Washing machine invention saves energy and the planet

Professor Amin Al-Habaibeh and Dylan Knight

Researchers from Nottingham Trent University have developed a unique way for washing machine companies to clean up their carbon emissions and save the UK almost 45,000 tonnes of CO2 a year in transportation.

Currently manufacturers use concrete blocks weighing more than 25kg to prevent washing machines heavily vibrating.

The current use of concrete increases appliance weight and creates carbon emissions through the production and transportation of concrete.

Professor Amin Al-Habaibeh, a professor in intelligent engineering systems, and undergraduate Dylan Knight, who studies BSc (Hons) Product Design, developed a hollow plastic counterweight which is filled with water to stop washing machines from vibrating during spin cycles.

Dylan, 22, from Grove Park, London, tested the lightweight device – which weighs less than 3kg when unfilled – and found it was just as effective as a concrete counterweight when filled with water.

Dylan Knight, BSc (Hons) Product Design


He said: “Concrete is actually quite bad for the environment due to the CO2 released when it’s produced. The use of concrete is also the reason why washing machines are normally very heavy to move.

“The hollow container is left unfilled until the appliance is installed. We found it worked as good as a concrete counterweight, stopping the spinning drum from heavily vibrating the machine.”

The new design cuts the weight of the home appliance by 30%, which in turn lowers the cost of fuel through appliance transportation, also reducing the risk of physical injury when lifting and installing the product in the home.

Research suggests that reducing the weight of a truck carrying washing machines by 100kg could save approximately 8.5g of CO2and 0.35 litres of fuel per 100km in transportation distance.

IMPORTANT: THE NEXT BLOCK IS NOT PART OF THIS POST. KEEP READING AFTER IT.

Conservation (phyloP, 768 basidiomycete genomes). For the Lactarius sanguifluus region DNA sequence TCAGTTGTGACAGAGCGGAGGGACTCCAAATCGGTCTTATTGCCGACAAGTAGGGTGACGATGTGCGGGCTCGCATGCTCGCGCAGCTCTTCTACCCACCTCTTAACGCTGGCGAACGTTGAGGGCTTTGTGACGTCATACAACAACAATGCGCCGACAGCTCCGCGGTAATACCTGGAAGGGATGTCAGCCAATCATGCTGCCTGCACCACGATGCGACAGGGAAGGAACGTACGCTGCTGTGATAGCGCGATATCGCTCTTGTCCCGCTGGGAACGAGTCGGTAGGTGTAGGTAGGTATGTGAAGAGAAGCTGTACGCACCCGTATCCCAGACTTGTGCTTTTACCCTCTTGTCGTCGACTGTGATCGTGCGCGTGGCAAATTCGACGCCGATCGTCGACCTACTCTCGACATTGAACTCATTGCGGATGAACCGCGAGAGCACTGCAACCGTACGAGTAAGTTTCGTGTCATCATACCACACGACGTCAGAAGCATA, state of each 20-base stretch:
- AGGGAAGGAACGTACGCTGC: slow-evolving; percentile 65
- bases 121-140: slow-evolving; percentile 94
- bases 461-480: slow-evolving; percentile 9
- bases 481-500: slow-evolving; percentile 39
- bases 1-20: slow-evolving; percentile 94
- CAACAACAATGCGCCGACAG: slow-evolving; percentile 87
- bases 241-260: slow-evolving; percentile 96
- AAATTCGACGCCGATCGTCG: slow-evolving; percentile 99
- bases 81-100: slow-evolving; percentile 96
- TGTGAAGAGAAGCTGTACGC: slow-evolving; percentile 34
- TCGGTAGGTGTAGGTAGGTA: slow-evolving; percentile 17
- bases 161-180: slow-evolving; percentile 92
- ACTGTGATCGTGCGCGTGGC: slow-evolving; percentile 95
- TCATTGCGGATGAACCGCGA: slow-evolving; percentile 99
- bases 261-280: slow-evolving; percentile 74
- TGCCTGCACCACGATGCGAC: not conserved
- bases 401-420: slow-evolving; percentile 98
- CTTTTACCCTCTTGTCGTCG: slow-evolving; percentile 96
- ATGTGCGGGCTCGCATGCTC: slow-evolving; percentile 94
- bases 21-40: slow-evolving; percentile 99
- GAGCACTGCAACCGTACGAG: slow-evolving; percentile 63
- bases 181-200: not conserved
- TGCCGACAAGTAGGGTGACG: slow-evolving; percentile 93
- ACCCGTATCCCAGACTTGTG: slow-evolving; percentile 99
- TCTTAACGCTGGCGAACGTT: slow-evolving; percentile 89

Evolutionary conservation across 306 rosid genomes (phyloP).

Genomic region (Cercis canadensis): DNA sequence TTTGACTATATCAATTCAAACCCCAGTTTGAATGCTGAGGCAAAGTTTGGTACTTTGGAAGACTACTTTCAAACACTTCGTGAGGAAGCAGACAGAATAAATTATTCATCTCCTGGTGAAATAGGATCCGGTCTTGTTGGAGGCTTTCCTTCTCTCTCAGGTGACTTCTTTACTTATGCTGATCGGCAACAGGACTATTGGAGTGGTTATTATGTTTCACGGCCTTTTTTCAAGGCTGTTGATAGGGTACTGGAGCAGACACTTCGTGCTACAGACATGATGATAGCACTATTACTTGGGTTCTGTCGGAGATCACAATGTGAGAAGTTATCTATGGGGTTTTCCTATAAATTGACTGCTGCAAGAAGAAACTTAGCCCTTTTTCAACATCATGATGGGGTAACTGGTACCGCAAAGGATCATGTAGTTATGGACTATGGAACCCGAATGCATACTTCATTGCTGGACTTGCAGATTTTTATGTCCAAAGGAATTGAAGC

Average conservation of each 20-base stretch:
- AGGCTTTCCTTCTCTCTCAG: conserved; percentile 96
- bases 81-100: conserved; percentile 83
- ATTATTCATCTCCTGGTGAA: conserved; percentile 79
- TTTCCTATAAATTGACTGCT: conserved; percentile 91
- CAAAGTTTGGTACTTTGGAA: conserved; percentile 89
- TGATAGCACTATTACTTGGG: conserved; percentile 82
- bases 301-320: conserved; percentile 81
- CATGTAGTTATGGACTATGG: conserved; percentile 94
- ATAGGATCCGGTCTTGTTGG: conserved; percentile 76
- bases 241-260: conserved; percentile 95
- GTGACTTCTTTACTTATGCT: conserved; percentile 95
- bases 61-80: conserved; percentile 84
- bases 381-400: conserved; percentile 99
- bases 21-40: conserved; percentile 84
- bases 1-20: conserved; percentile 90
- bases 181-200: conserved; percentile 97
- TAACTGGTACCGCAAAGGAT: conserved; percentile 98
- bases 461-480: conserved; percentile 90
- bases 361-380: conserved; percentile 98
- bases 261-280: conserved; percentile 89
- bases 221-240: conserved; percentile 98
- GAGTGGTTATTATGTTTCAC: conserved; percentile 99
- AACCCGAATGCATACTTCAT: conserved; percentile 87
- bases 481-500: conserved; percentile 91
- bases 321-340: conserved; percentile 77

Around 3.5 million washing machines are sold every year in the UK. If each was fitted with the new lightweight device, the carbon savings would equate to around 44,625 tonnes of CO2 and a reduced fuel consumption of 183,750 litres, when transported on average for only 50km.

The project has been run as part of a live brief from product design company Tochi Tech Ltd, who are working with researchers and students at the university to find innovative and sustainable solutions to appliance manufacturing.

Professor Al-Habaibeh said: “This sustainable solution not only reduces cost and energy needed for transportation, but also provides ergonomic and health and safety benefits to those physically handling washing machines.

“This is a great example of how we integrate our teaching and learning processes and research with industry, to solve real problems and support job creation.”

The research was been provided through the Enabling Innovation programme at Nottingham Trent University, which is funded by the European Regional Development Fund. The programme provides subsidised support to help SMEs in Derbyshire and Nottinghamshire to grow and innovate.

Siobhan Urquhart, innovation coordinator at Enabling Innovation, said: “The project has provided a great opportunity to work closely with both a local business and the expertise within our university. It has provided an outcome that will help reduce carbon emissions and is a project that we have been very proud to be involved in.”